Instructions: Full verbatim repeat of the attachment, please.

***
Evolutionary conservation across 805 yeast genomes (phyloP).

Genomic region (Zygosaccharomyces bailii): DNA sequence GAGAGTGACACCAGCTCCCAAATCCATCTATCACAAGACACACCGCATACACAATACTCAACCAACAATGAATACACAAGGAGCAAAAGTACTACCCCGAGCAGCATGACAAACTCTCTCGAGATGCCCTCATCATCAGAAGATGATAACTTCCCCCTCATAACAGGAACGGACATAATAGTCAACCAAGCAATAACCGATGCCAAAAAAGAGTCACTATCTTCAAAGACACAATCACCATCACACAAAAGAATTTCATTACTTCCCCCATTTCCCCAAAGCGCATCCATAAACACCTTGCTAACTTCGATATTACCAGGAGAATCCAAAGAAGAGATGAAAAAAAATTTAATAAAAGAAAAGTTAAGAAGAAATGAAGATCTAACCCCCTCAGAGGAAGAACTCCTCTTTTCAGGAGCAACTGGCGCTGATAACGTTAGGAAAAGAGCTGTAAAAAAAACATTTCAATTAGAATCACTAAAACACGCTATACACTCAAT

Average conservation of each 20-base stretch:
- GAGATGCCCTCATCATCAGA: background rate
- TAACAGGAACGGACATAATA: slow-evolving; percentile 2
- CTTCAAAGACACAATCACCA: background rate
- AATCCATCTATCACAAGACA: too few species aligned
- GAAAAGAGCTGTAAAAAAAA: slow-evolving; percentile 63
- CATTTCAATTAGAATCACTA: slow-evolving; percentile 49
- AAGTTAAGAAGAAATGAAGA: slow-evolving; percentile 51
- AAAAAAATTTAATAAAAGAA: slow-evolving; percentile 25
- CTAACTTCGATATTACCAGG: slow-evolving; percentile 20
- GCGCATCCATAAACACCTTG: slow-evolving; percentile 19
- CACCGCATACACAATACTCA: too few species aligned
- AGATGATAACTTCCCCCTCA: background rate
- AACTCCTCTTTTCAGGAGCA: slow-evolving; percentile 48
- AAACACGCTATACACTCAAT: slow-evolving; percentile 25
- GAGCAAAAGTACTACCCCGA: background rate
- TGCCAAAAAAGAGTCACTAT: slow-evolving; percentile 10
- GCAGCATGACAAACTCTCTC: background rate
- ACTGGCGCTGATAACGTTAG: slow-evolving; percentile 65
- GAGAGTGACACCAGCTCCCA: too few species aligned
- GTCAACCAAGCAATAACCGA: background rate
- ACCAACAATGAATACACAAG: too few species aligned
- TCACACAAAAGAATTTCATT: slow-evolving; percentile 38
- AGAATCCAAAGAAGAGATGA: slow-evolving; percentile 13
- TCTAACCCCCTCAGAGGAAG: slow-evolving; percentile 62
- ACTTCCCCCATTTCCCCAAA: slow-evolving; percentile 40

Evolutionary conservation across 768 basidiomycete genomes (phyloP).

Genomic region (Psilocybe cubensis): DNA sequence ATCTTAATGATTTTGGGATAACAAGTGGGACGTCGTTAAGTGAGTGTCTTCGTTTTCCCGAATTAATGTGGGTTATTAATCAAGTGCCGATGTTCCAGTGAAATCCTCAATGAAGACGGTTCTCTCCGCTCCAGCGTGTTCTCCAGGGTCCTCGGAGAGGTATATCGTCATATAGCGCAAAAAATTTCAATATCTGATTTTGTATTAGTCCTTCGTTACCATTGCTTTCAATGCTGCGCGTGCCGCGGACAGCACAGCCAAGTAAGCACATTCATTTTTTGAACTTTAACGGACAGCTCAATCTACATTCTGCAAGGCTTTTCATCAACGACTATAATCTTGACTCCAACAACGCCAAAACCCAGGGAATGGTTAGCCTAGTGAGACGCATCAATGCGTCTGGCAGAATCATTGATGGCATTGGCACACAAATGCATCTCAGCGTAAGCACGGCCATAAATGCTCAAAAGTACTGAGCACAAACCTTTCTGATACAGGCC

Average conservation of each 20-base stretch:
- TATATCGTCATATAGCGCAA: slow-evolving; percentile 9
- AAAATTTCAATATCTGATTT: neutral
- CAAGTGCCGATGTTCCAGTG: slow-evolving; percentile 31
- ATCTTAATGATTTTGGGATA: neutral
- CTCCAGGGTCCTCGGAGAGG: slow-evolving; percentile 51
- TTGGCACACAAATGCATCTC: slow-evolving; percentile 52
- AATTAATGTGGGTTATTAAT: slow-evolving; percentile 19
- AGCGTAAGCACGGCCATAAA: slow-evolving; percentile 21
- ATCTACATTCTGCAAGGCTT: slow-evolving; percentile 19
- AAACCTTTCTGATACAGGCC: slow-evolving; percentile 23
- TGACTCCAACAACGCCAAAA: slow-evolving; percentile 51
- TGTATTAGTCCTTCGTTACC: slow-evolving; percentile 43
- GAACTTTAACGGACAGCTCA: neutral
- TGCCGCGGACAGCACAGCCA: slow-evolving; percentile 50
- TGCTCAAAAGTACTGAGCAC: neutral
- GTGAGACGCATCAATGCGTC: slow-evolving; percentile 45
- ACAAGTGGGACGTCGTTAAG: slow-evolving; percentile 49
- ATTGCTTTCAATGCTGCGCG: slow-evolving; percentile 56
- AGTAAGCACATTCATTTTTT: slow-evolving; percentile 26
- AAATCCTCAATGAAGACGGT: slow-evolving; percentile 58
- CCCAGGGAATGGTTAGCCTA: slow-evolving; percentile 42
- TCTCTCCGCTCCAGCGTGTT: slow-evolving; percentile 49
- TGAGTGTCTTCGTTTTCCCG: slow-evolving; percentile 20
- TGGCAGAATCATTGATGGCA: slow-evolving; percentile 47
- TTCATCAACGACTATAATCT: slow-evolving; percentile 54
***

Evolutionary conservation across 805 yeast genomes (phyloP).

Genomic region (Zygosaccharomyces bailii): DNA sequence GAGAGTGACACCAGCTCCCAAATCCATCTATCACAAGACACACCGCATACACAATACTCAACCAACAATGAATACACAAGGAGCAAAAGTACTACCCCGAGCAGCATGACAAACTCTCTCGAGATGCCCTCATCATCAGAAGATGATAACTTCCCCCTCATAACAGGAACGGACATAATAGTCAACCAAGCAATAACCGATGCCAAAAAAGAGTCACTATCTTCAAAGACACAATCACCATCACACAAAAGAATTTCATTACTTCCCCCATTTCCCCAAAGCGCATCCATAAACACCTTGCTAACTTCGATATTACCAGGAGAATCCAAAGAAGAGATGAAAAAAAATTTAATAAAAGAAAAGTTAAGAAGAAATGAAGATCTAACCCCCTCAGAGGAAGAACTCCTCTTTTCAGGAGCAACTGGCGCTGATAACGTTAGGAAAAGAGCTGTAAAAAAAACATTTCAATTAGAATCACTAAAACACGCTATACACTCAAT

Average conservation of each 20-base stretch:
- GAGATGCCCTCATCATCAGA: background rate
- TAACAGGAACGGACATAATA: slow-evolving; percentile 2
- CTTCAAAGACACAATCACCA: background rate
- AATCCATCTATCACAAGACA: too few species aligned
- GAAAAGAGCTGTAAAAAAAA: slow-evolving; percentile 63
- CATTTCAATTAGAATCACTA: slow-evolving; percentile 49
- AAGTTAAGAAGAAATGAAGA: slow-evolving; percentile 51
- AAAAAAATTTAATAAAAGAA: slow-evolving; percentile 25
- CTAACTTCGATATTACCAGG: slow-evolving; percentile 20
- GCGCATCCATAAACACCTTG: slow-evolving; percentile 19
- CACCGCATACACAATACTCA: too few species aligned
- AGATGATAACTTCCCCCTCA: background rate
- AACTCCTCTTTTCAGGAGCA: slow-evolving; percentile 48
- AAACACGCTATACACTCAAT: slow-evolving; percentile 25
- GAGCAAAAGTACTACCCCGA: background rate
- TGCCAAAAAAGAGTCACTAT: slow-evolving; percentile 10
- GCAGCATGACAAACTCTCTC: background rate
- ACTGGCGCTGATAACGTTAG: slow-evolving; percentile 65
- GAGAGTGACACCAGCTCCCA: too few species aligned
- GTCAACCAAGCAATAACCGA: background rate
- ACCAACAATGAATACACAAG: too few species aligned
- TCACACAAAAGAATTTCATT: slow-evolving; percentile 38
- AGAATCCAAAGAAGAGATGA: slow-evolving; percentile 13
- TCTAACCCCCTCAGAGGAAG: slow-evolving; percentile 62
- ACTTCCCCCATTTCCCCAAA: slow-evolving; percentile 40

Evolutionary conservation across 768 basidiomycete genomes (phyloP).

Genomic region (Psilocybe cubensis): DNA sequence ATCTTAATGATTTTGGGATAACAAGTGGGACGTCGTTAAGTGAGTGTCTTCGTTTTCCCGAATTAATGTGGGTTATTAATCAAGTGCCGATGTTCCAGTGAAATCCTCAATGAAGACGGTTCTCTCCGCTCCAGCGTGTTCTCCAGGGTCCTCGGAGAGGTATATCGTCATATAGCGCAAAAAATTTCAATATCTGATTTTGTATTAGTCCTTCGTTACCATTGCTTTCAATGCTGCGCGTGCCGCGGACAGCACAGCCAAGTAAGCACATTCATTTTTTGAACTTTAACGGACAGCTCAATCTACATTCTGCAAGGCTTTTCATCAACGACTATAATCTTGACTCCAACAACGCCAAAACCCAGGGAATGGTTAGCCTAGTGAGACGCATCAATGCGTCTGGCAGAATCATTGATGGCATTGGCACACAAATGCATCTCAGCGTAAGCACGGCCATAAATGCTCAAAAGTACTGAGCACAAACCTTTCTGATACAGGCC

Average conservation of each 20-base stretch:
- TATATCGTCATATAGCGCAA: slow-evolving; percentile 9
- AAAATTTCAATATCTGATTT: neutral
- CAAGTGCCGATGTTCCAGTG: slow-evolving; percentile 31
- ATCTTAATGATTTTGGGATA: neutral
- CTCCAGGGTCCTCGGAGAGG: slow-evolving; percentile 51
- TTGGCACACAAATGCATCTC: slow-evolving; percentile 52
- AATTAATGTGGGTTATTAAT: slow-evolving; percentile 19
- AGCGTAAGCACGGCCATAAA: slow-evolving; percentile 21
- ATCTACATTCTGCAAGGCTT: slow-evolving; percentile 19
- AAACCTTTCTGATACAGGCC: slow-evolving; percentile 23
- TGACTCCAACAACGCCAAAA: slow-evolving; percentile 51
- TGTATTAGTCCTTCGTTACC: slow-evolving; percentile 43
- GAACTTTAACGGACAGCTCA: neutral
- TGCCGCGGACAGCACAGCCA: slow-evolving; percentile 50
- TGCTCAAAAGTACTGAGCAC: neutral
- GTGAGACGCATCAATGCGTC: slow-evolving; percentile 45
- ACAAGTGGGACGTCGTTAAG: slow-evolving; percentile 49
- ATTGCTTTCAATGCTGCGCG: slow-evolving; percentile 56
- AGTAAGCACATTCATTTTTT: slow-evolving; percentile 26
- AAATCCTCAATGAAGACGGT: slow-evolving; percentile 58
- CCCAGGGAATGGTTAGCCTA: slow-evolving; percentile 42
- TCTCTCCGCTCCAGCGTGTT: slow-evolving; percentile 49
- TGAGTGTCTTCGTTTTCCCG: slow-evolving; percentile 20
- TGGCAGAATCATTGATGGCA: slow-evolving; percentile 47
- TTCATCAACGACTATAATCT: slow-evolving; percentile 54